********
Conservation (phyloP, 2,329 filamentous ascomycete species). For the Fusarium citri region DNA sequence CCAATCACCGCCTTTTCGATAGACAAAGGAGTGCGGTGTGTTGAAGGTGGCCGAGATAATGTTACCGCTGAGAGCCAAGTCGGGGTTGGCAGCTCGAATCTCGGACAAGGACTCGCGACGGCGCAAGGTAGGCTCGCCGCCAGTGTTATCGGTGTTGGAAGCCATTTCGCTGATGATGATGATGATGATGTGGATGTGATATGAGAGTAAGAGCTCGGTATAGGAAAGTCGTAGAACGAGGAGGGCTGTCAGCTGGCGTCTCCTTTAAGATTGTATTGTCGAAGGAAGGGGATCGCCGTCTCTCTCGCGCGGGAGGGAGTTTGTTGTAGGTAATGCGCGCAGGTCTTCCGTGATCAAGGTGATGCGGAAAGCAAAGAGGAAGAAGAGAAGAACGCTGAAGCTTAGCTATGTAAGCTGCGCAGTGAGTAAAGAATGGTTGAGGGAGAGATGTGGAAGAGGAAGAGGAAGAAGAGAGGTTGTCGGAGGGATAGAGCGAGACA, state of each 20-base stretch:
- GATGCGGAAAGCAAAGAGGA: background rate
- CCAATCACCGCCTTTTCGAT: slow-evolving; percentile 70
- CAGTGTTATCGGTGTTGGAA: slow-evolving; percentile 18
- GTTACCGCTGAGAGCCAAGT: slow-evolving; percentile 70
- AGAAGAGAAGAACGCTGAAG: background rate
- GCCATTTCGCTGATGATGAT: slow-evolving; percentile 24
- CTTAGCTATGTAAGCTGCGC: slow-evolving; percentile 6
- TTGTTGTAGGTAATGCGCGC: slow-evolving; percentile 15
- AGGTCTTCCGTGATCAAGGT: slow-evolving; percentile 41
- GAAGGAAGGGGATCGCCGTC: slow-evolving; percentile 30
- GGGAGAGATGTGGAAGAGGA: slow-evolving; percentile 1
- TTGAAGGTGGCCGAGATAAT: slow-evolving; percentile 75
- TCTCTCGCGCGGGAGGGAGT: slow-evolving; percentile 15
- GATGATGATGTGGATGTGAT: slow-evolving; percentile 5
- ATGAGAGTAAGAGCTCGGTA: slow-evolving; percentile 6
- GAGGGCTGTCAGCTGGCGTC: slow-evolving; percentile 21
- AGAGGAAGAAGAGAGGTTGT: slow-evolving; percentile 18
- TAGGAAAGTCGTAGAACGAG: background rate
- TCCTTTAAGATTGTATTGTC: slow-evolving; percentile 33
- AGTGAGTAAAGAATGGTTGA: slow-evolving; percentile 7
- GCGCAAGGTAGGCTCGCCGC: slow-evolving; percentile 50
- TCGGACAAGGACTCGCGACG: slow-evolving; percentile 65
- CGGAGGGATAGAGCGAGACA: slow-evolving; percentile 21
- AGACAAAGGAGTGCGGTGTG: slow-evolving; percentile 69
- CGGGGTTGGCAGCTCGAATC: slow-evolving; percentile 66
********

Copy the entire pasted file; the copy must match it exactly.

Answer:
Conservation (phyloP, 2,329 filamentous ascomycete species). For the Fusarium citri region DNA sequence CCAATCACCGCCTTTTCGATAGACAAAGGAGTGCGGTGTGTTGAAGGTGGCCGAGATAATGTTACCGCTGAGAGCCAAGTCGGGGTTGGCAGCTCGAATCTCGGACAAGGACTCGCGACGGCGCAAGGTAGGCTCGCCGCCAGTGTTATCGGTGTTGGAAGCCATTTCGCTGATGATGATGATGATGATGTGGATGTGATATGAGAGTAAGAGCTCGGTATAGGAAAGTCGTAGAACGAGGAGGGCTGTCAGCTGGCGTCTCCTTTAAGATTGTATTGTCGAAGGAAGGGGATCGCCGTCTCTCTCGCGCGGGAGGGAGTTTGTTGTAGGTAATGCGCGCAGGTCTTCCGTGATCAAGGTGATGCGGAAAGCAAAGAGGAAGAAGAGAAGAACGCTGAAGCTTAGCTATGTAAGCTGCGCAGTGAGTAAAGAATGGTTGAGGGAGAGATGTGGAAGAGGAAGAGGAAGAAGAGAGGTTGTCGGAGGGATAGAGCGAGACA, state of each 20-base stretch:
- GATGCGGAAAGCAAAGAGGA: background rate
- CCAATCACCGCCTTTTCGAT: slow-evolving; percentile 70
- CAGTGTTATCGGTGTTGGAA: slow-evolving; percentile 18
- GTTACCGCTGAGAGCCAAGT: slow-evolving; percentile 70
- AGAAGAGAAGAACGCTGAAG: background rate
- GCCATTTCGCTGATGATGAT: slow-evolving; percentile 24
- CTTAGCTATGTAAGCTGCGC: slow-evolving; percentile 6
- TTGTTGTAGGTAATGCGCGC: slow-evolving; percentile 15
- AGGTCTTCCGTGATCAAGGT: slow-evolving; percentile 41
- GAAGGAAGGGGATCGCCGTC: slow-evolving; percentile 30
- GGGAGAGATGTGGAAGAGGA: slow-evolving; percentile 1
- TTGAAGGTGGCCGAGATAAT: slow-evolving; percentile 75
- TCTCTCGCGCGGGAGGGAGT: slow-evolving; percentile 15
- GATGATGATGTGGATGTGAT: slow-evolving; percentile 5
- ATGAGAGTAAGAGCTCGGTA: slow-evolving; percentile 6
- GAGGGCTGTCAGCTGGCGTC: slow-evolving; percentile 21
- AGAGGAAGAAGAGAGGTTGT: slow-evolving; percentile 18
- TAGGAAAGTCGTAGAACGAG: background rate
- TCCTTTAAGATTGTATTGTC: slow-evolving; percentile 33
- AGTGAGTAAAGAATGGTTGA: slow-evolving; percentile 7
- GCGCAAGGTAGGCTCGCCGC: slow-evolving; percentile 50
- TCGGACAAGGACTCGCGACG: slow-evolving; percentile 65
- CGGAGGGATAGAGCGAGACA: slow-evolving; percentile 21
- AGACAAAGGAGTGCGGTGTG: slow-evolving; percentile 69
- CGGGGTTGGCAGCTCGAATC: slow-evolving; percentile 66